Watching the media react to federal and state government responses to the Wuhan coronavirus over the past few days, you would think they secretly wished we had an executive branch with unlimited powers—their hatred of President Trump notwithstanding. You would also think they have only a vague idea of what federalism is and how it’s supposed to work.
Many reporters and pundits, for example, seem to think states are almost entirely dependent on the federal government in emergency situations like this. CNN’s Jim Sciutto mused about whether the president will soon be pushing for a national curfew, seemingly unaware that the president has no power to impose such a thing.
But governors do. New Jersey Gov. Phil Murphy on Monday stopped just short of issuing a curfew on businesses, instead signing an executive order that strongly urges all non-essential businesses to close at 8 p.m. every night. He also activated the New Jersey National Guard to help carry out his order.
Local governments are going one step further. Portland’s city manager announced an emergency curfew on Monday, shutting down restaurants, bars, clubs, movie theaters, and any other establishments where people gather. Six counties in the San Francisco Bay area announced a “shelter in place” order for all residents—a population of some 6.7 million people—to remain in effect until April 7. It wasn’t exactly clear how the order would be enforced, but it did call on sheriffs and chiefs of police to “ensure compliance.”
Similar measures have gone into effect across the country in recent days. In New Orleans, police cleared crowds on Bourbon Street, ordering people back to their homes and hotels via loudspeaker. Lockdowns of various sorts were ordered in cities from Florida to Washington state, mostly affecting bars, restaurants, and other places crowds gather.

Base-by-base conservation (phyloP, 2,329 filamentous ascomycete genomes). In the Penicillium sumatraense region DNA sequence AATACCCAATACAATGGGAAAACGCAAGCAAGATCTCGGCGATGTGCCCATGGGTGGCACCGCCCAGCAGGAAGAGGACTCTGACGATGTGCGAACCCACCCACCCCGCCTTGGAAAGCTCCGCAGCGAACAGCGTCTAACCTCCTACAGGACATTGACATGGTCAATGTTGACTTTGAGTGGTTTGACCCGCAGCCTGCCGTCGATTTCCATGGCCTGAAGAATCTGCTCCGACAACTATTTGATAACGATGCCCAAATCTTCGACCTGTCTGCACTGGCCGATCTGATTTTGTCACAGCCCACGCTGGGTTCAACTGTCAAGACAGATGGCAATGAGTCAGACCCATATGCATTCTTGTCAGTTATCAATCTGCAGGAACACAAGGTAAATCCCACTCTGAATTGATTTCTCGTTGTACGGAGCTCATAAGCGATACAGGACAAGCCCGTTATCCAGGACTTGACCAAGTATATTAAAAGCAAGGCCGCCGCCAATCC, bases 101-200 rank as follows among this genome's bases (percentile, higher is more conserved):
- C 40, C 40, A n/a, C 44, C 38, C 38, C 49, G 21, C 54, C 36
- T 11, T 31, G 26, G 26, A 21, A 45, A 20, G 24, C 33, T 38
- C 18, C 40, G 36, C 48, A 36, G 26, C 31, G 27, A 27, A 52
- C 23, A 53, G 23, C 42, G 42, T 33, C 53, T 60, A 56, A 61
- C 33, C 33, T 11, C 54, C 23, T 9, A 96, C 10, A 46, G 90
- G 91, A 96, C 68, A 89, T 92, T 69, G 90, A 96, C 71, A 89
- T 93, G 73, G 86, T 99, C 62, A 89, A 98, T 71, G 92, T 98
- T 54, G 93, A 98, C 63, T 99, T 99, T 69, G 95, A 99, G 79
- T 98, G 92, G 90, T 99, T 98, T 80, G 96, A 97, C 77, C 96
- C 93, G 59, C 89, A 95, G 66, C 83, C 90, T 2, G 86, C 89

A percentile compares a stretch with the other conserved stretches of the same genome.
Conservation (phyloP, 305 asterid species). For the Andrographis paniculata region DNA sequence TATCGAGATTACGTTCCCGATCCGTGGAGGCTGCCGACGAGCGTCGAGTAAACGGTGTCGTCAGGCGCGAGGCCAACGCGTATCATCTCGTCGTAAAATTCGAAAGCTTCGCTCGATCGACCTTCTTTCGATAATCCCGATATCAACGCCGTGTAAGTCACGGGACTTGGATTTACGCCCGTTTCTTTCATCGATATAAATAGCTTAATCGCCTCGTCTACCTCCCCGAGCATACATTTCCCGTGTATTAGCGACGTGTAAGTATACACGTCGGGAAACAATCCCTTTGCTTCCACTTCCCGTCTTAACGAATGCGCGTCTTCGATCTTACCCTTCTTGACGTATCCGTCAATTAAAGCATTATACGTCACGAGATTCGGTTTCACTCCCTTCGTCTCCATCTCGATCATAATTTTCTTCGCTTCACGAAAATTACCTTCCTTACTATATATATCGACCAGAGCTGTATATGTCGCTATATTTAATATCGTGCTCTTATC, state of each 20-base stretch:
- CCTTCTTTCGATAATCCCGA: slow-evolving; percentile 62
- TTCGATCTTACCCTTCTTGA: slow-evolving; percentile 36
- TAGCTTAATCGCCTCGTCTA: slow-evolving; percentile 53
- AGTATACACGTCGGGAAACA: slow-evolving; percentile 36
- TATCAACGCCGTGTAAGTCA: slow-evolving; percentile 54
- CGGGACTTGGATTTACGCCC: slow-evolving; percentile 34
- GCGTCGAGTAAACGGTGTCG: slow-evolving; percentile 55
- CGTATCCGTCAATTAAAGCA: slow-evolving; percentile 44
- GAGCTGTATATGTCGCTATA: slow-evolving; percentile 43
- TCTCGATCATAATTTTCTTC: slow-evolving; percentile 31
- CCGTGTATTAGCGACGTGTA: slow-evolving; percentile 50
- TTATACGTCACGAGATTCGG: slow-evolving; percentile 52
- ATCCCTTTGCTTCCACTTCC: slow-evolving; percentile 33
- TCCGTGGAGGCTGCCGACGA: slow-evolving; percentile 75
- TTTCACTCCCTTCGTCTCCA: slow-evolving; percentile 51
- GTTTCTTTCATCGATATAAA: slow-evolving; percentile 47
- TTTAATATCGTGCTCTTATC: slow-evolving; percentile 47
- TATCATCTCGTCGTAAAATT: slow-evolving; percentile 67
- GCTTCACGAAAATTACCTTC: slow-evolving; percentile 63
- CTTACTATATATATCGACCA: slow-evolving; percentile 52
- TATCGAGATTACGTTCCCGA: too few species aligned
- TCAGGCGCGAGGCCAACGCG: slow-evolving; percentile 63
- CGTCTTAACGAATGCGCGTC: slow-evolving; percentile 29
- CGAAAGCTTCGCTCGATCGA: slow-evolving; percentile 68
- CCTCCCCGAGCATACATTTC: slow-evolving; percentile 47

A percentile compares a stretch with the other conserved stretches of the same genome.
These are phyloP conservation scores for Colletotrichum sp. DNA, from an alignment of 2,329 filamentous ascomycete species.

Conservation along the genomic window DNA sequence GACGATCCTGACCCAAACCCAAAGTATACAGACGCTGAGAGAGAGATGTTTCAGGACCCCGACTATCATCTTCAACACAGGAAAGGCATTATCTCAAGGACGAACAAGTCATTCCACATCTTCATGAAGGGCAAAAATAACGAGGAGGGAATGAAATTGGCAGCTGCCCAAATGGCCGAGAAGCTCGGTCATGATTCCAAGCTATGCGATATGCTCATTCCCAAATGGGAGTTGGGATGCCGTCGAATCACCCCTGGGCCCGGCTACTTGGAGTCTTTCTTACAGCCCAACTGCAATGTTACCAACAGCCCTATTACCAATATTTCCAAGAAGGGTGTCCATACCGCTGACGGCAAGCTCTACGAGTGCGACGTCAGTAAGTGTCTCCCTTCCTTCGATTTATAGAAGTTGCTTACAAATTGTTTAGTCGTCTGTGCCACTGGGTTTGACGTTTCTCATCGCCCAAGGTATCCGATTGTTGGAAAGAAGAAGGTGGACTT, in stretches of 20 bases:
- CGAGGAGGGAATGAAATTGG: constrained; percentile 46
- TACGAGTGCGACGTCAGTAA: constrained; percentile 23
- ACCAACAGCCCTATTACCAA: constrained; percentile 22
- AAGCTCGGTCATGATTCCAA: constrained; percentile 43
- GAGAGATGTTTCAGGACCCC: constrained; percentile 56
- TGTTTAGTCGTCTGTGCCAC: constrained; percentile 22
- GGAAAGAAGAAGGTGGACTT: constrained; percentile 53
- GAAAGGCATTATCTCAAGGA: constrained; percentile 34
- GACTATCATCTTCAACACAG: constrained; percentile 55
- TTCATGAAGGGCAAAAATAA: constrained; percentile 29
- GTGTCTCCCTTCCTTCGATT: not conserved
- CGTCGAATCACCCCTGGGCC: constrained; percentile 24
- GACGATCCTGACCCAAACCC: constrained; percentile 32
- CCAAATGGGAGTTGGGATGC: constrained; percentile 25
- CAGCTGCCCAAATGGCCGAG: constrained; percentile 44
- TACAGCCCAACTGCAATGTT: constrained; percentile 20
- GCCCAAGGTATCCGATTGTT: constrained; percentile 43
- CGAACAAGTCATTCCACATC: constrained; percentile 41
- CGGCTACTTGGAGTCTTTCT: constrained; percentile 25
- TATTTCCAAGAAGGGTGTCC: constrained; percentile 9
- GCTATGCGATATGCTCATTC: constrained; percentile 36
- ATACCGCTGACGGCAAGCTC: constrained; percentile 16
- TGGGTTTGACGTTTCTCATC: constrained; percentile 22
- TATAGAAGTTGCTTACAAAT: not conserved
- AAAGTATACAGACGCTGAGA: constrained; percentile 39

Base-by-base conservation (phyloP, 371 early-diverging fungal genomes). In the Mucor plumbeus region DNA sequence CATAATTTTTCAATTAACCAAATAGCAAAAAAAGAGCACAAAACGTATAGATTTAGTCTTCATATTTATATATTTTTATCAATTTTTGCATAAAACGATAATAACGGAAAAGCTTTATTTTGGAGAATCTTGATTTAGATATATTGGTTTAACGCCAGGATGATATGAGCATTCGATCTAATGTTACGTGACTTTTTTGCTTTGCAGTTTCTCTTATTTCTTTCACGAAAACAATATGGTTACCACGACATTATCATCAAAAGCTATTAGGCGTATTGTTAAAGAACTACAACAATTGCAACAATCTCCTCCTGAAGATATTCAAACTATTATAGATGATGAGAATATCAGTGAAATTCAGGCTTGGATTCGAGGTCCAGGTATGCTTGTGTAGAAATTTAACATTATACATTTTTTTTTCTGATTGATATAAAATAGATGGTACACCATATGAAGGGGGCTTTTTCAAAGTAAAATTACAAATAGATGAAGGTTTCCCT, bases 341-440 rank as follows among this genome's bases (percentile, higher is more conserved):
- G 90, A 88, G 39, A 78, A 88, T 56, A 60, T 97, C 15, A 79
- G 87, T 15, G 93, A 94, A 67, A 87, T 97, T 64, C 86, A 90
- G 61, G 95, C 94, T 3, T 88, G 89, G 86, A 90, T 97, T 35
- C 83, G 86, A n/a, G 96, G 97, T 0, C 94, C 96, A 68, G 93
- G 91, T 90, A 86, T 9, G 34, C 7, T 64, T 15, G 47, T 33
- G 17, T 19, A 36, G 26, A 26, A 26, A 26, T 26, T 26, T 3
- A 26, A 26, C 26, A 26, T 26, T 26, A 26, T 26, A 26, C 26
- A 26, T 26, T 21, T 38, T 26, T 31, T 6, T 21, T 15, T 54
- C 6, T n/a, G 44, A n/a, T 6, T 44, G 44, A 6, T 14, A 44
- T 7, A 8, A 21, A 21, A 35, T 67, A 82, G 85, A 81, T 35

But here’s the thing: the president of the United States doesn’t have the power to order these things. For as much as we might think of the federal government as all-powerful, it really isn’t. The founders wisely chose a federal republic for our form of government, which means sovereignty is divided between states and the federal government.
The powers of the federal government are limited and enumerated, while all powers not granted to the feds are reserved for the states, including emergency police powers of the kind we’re seeing states and localities use now. Local governments, as creations of the states, can exercise state police powers as well.
Much of the media seems wholly unaware of this basic feature of our system of government. Exemplifying the ignorance was a widely panned tweet from an editor at The Daily Beast who seemed to think states can’t “govern themselves” without permission or direction from the president.
So the states are basically governing themselves because our president doesn’t know how to president at all?